Fit and finish are okay. Ish. Again, it's a big step forward for Ford but still lags behind some of the rivals in the sector. The material on the top of the dash isn’t quite on the same plush level as say a Peugeot 3008, while you don’t have to look too far to find cheaper plastics in use. Plus, there’s the usual excuse for a carpet in the boot that makes it impossible to vacuum.
You could always go for the top-spec Vignale, which adds leather seats and a leather layer on the dash. Even then, we don't think premium rivals like the Volvo XC40 or Audi Q5 will be too worried.
Infotainment: touchscreen, USB, nav and stereo in the Ford Kuga
Where the Kuga is really behind the times, however, is the infotainment system. Granted, it’s received an update but it still boasts graphics that belong on a Windows XP tower circa 2001. That said, it is extremely logical and will likely to be well received by drivers who prefer their old-school Nokia handset to the latest iPhone. Speaking of which, you do get Apple CarPlay and Android Auto as standard so you don’t have to use the Ford system at all. Which is exactly what most drivers will do.
There's also an app. Technically, it allows you to start some models remotely (the automatic gearbox PHEV, for example) to warm the car before you get in. But the truth is the app is so slow that by the time you’re getting in it still won’t have switched the heating on for you. It's not alone, of course – so many manufacturers make terrible apps but it does beg the question: why bother?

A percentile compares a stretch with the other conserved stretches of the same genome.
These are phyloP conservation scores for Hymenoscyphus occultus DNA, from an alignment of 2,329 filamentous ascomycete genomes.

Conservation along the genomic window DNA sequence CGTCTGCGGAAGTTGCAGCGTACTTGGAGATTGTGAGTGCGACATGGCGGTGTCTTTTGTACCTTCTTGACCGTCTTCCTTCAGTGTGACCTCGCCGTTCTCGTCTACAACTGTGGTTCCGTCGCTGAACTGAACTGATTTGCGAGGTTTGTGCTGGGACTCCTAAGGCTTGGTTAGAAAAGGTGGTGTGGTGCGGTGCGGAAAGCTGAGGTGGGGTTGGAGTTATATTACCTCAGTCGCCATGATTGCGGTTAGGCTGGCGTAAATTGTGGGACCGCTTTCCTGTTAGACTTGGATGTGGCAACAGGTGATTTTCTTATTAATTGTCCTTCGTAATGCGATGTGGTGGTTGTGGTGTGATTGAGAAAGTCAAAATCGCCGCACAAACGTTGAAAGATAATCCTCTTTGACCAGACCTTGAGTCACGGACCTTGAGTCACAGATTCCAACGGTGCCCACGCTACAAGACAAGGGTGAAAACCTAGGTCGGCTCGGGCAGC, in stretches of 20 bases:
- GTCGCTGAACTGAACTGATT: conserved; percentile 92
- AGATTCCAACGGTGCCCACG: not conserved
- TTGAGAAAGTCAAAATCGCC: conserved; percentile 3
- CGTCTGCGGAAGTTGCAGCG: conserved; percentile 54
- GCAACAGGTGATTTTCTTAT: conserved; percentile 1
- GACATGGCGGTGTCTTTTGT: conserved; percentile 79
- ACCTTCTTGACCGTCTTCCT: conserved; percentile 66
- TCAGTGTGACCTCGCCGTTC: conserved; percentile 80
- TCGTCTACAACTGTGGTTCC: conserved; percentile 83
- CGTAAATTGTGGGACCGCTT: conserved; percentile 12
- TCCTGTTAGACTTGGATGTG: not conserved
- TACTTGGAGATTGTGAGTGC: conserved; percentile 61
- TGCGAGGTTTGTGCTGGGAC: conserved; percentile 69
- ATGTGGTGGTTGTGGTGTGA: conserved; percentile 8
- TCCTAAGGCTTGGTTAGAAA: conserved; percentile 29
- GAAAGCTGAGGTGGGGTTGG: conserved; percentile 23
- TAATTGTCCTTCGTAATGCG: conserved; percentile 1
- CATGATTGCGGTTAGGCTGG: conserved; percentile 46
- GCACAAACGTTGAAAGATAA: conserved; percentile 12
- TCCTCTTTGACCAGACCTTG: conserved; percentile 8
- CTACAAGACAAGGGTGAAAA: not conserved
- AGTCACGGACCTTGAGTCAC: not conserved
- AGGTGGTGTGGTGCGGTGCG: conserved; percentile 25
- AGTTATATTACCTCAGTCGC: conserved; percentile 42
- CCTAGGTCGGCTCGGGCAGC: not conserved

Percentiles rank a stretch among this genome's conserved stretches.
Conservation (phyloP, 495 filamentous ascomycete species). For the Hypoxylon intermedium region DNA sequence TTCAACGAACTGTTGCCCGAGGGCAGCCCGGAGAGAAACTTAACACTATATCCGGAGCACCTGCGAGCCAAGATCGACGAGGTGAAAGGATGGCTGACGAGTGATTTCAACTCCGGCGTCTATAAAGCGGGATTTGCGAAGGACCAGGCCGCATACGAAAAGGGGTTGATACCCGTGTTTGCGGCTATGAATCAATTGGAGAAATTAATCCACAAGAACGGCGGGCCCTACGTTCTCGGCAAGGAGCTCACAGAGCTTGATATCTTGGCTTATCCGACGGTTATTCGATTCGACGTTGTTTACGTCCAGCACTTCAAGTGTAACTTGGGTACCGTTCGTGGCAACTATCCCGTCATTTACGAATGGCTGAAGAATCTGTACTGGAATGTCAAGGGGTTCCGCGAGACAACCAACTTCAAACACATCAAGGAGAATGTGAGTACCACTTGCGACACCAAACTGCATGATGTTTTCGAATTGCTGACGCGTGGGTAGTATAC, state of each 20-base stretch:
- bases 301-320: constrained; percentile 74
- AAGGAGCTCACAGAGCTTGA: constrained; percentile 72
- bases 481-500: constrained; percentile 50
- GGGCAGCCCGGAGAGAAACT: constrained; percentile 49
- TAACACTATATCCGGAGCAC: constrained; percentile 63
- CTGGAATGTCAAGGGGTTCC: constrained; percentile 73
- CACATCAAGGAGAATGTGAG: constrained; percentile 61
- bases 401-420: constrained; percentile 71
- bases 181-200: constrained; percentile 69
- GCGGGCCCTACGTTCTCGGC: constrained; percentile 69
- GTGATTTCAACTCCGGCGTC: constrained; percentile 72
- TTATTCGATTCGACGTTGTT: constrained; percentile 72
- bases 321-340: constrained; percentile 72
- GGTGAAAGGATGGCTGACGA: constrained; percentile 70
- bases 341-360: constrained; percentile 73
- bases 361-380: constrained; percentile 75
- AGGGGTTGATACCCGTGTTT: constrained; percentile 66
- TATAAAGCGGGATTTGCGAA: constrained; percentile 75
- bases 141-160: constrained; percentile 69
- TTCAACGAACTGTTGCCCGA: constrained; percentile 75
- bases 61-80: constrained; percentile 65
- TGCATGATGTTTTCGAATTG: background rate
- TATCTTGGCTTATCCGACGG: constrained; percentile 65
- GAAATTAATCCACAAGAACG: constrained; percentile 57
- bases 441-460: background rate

Space and practicality: Ford Kuga boot space
All models get a sliding rear bench, which lets you put the most space where you need it - in the boot or to free up more room for your backseat passengers' knees.
But, if you regularly lug things about, you might find yourself putting boot space first. That’s because it’s not the biggest load space - just 411 litres with the rear seats back, but this grows to 526 with the bench forward. There’s some storage under the boot floor, which is where you can put the space-saving spare or the charging cables for the PHEV. The boot is easily accessible though, but the rear seats don’t fold very flat, which means there's less space for taller items.
On petrol and diesel models, there’s space for three adults in the back - but the person in the middle row won’t be particularly comfortable as they have to straddle the transmission tunnel. If you need to carry more than five people, you’ll have to look elsewhere as Ford doesn’t offer a seven-seat version of the Kuga. That seems an oversight when you can buy seven-seat Kodiaq, 5008 and Santa Fe models.
What engines and gearboxes are available in the Ford Kuga?